By: Amy Rebecca Gay
While at the MA Conference for Women last month I had a chance to reflect on all the great women I meet. Why is it important for a community of professional women to gather? And are there ways in which women approach negotiation and resolve conflict that are different from men?
Feminism dispelled of the idea of some “essential” woman ages ago. And I think we all know intuitively there is no one way women negotiate and engage in conflict. However, women face a societal expectation that men don’t, which is that women are expected to be relationally oriented. What’s the connection, though, to conflict resolution and negotiation?
First, not all women are relationally oriented. Those who are not often face backlash that impedes their ability to be as effective as their male counterparts. Not because they are less skilled. Plenty of research as well as anecdotal evidence tells us women are not any less skilled than men. However, their negotiation behavior is perceived differently, and these different perceptions contribute to a variety of penalties, including lost job opportunities, missed promotions, and relationship damage to name a few. Hannah Riley Bowles at Harvard has done a lot of research on backlash against women negotiators who step outside of the cultural and societal norms. More on this in a moment.
Second, many women are relationally oriented and that is a real strength. However, their perceptions of how they need to negotiate and resolve conflict in order to preserve their relationships often means that they don’t negotiate the best possible deals. Consequently, they trade away value to preserve the relationship. Or they accept that damage to the relationship as a necessary consequence of negotiating a substantively beneficial agreement. And then many women are somewhere in between or perhaps they oscillate between these two poles depending on the circumstances. So what to do?
Adjust your mindset
Many people – and not just women – assume that they must choose between getting what they want in a negotiation (the substance) OR maintaining the relationship. This is a false choice, but one that nonetheless plagues many negotiators. Your first step is to shift your assumptions – it is possible to negotiate the substance firmly and fully meet your interests AND build the relationship. Interest-based bargaining provides many of the essential approaches and skills that enable this.
Take the I/we approach
Preserving the relationship is not solely within the negotiator’s hands, however. The other party’s perceptions play a role, as well, and women who negotiate firmly on their own behalf are often subject to greater backlash than men who exhibit the same behavior. According to Hannah Riley Bowles of Harvard, women experience far less backlash if they couch their skillful and assertive negotiation in a relational context.
Bowles recommends that when negotiating for what you want that you also signal to your negotiating partner that you are considering his perspective. First you explain why it’s legitimate for you to be negotiating. Bowles draws on Sheryl Sandberg’s negotiation with Facebook when Sandberg argued that one reason she was a good hire was because of her negotiation skills. Then you signal that you care about the organizational relationships. So it might sound something like, “My negotiation skills will really serve you well and once I’m hired we’ll be on the same team.”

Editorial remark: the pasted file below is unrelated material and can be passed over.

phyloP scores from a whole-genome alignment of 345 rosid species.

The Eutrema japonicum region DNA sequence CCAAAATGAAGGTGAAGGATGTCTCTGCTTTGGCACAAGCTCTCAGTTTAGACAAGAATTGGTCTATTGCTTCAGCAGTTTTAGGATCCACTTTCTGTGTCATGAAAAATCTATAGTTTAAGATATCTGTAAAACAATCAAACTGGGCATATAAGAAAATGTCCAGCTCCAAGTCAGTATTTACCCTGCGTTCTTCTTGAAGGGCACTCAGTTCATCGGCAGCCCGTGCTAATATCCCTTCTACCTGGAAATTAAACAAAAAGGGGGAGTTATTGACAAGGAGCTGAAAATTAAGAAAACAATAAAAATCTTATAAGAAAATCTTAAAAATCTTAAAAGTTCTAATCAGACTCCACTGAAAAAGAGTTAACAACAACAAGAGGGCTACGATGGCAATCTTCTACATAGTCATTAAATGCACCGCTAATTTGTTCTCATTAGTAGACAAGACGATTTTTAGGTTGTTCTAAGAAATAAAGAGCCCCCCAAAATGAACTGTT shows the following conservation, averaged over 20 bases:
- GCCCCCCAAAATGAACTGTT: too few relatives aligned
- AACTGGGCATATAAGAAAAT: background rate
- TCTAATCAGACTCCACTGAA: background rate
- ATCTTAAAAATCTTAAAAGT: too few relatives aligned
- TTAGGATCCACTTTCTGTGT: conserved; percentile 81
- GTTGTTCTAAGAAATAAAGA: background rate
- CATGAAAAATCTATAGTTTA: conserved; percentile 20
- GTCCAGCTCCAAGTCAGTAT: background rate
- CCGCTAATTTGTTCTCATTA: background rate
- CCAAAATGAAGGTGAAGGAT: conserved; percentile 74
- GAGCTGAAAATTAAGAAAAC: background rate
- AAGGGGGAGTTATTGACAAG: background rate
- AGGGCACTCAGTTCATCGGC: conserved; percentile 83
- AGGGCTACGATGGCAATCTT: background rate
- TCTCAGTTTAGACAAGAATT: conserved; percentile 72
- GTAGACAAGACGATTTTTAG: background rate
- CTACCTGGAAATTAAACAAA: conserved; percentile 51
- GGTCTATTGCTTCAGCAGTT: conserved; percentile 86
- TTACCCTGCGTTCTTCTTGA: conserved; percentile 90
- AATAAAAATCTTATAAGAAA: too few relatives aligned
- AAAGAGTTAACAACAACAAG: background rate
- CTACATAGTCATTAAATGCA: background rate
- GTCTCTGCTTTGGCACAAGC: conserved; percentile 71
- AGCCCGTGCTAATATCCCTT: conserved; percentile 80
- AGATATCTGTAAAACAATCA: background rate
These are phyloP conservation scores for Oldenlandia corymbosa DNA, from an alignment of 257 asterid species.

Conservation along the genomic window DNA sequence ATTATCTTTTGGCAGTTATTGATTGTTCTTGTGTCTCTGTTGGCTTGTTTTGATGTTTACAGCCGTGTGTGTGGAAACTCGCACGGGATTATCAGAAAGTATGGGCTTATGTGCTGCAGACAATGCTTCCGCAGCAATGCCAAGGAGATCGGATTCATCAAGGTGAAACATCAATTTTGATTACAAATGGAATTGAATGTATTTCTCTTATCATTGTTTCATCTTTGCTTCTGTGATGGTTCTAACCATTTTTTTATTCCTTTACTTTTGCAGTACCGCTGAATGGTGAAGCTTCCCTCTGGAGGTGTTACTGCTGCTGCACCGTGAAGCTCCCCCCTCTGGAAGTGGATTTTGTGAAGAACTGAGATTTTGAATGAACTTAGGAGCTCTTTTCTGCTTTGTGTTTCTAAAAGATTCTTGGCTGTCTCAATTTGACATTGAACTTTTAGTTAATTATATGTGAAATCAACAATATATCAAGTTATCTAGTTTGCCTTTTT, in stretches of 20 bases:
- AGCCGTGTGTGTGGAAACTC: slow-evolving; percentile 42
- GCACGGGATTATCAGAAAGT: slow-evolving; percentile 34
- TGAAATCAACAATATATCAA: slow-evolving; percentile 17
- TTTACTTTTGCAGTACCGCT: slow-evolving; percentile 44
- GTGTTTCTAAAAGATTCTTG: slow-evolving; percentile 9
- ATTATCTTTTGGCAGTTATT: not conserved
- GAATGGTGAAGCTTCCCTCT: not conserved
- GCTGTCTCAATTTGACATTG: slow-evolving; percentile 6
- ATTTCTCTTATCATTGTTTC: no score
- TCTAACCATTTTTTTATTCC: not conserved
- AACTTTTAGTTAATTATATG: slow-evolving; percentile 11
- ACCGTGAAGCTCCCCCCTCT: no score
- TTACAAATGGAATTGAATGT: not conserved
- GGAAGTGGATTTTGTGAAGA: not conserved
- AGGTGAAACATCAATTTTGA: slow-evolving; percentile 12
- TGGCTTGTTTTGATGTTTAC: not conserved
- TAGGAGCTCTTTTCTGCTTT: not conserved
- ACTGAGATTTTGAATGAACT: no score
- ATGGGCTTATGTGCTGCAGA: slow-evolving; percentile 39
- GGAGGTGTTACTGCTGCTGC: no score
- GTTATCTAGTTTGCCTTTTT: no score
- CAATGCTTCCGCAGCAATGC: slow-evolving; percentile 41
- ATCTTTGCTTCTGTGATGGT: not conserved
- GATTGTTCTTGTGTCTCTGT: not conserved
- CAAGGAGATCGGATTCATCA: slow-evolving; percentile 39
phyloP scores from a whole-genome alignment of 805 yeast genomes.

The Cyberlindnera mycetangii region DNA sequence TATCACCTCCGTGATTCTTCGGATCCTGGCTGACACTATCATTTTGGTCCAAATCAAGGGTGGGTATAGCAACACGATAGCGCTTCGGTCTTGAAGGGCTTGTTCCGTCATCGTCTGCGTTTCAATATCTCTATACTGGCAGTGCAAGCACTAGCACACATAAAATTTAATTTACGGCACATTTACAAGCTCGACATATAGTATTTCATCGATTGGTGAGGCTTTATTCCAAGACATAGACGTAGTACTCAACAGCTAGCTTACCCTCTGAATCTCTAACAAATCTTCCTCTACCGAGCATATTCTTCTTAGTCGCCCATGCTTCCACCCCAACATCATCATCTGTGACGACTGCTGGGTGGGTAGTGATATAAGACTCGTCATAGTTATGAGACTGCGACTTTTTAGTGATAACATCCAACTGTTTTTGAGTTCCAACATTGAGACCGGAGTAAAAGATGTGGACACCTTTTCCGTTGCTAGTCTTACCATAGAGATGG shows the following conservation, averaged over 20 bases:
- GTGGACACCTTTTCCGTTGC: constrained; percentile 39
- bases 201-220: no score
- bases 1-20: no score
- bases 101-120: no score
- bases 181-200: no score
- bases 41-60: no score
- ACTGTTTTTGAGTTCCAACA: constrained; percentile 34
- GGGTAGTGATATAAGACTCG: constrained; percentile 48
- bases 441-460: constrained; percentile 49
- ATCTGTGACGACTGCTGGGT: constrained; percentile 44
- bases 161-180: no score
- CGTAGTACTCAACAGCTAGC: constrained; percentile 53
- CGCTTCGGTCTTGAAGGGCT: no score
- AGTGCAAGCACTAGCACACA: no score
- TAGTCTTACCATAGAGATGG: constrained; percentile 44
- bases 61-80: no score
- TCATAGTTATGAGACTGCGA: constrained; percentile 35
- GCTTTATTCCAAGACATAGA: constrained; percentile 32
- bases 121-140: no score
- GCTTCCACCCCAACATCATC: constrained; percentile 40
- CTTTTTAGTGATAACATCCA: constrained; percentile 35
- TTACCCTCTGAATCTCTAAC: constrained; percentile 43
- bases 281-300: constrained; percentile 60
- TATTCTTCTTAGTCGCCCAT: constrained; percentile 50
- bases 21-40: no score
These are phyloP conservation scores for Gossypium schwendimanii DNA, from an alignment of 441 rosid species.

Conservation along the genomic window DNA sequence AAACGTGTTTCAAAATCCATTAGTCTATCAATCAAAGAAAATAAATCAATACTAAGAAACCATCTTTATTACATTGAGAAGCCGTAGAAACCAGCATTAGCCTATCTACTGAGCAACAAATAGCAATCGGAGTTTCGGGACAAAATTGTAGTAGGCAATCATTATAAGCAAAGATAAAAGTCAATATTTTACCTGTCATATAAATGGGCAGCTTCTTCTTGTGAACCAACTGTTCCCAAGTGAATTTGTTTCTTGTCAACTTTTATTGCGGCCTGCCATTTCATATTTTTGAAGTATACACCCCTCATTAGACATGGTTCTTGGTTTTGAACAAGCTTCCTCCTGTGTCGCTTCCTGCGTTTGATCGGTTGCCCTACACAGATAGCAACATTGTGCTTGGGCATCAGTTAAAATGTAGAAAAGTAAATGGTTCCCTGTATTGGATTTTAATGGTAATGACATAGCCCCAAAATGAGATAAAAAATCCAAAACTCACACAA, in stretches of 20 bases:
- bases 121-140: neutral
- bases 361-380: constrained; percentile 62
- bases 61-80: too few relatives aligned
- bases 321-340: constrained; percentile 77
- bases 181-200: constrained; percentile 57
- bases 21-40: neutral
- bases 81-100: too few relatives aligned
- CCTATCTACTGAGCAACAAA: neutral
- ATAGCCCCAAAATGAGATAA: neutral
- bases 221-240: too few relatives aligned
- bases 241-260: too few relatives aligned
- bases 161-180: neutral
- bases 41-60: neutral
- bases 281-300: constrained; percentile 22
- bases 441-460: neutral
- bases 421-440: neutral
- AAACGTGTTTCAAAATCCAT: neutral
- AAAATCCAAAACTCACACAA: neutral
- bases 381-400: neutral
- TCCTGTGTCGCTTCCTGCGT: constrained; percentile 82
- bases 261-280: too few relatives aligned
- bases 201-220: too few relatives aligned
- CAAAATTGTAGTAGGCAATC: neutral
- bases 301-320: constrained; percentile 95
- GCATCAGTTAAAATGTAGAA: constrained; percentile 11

We can debate whether women should take this approach another time, but if you have experienced backlash or are afraid of backlash, the research supports that this strategy reduces the other party’s negative perceptions women who negotiate assertively for themselves.
Clarify your values
When negotiation and conflict get tough, it’s not always easy to say everything that needs to be said. The reasons why many of us hold back are varied – and can include things like the assuming it’s a false choice between substance and relationship or fearing backlash, among other things. And while this is not just a challenge for women, the social and cultural bind that expects women to be relationally oriented can make speaking truthfully harder for some women.
As a coach, working with my clients’ to mine their values helps them clarify what’s really important. These values then serve as a North star when faced with difficult choices and circumstances, including speaking your mind about tough issues. So next time you feel you may be faced with a situation where fully speaking your truth will be hard, consider what values are at stake for you in that negotiation or situation. For example, do you value honesty? If so, what will you need to do in order to be true to that value? What about articulating what’s going on even if it might be hard for someone to hear? How do you remain true to this value?
Part of what this approach leverages is the power of intention. If you enter a tough situation with a very clear intention to be true to a closely held value, you significantly increase the likelihood that you’ll do it. This approach works throughout one’s life and not just when you’re negotiating or having conflict.
At TMG we want to help people and organizations unlock their untapped potential to successfully negotiate for what they need without feeling like they have to damage or sacrifice an important relationship. We offer a full suite of services including negotiation skills workshops, coaching, mediation and training, and organizational development aimed at cultivating individual, team and organizational capacity to negotiate and leverage conflict for creativity, productivity and change.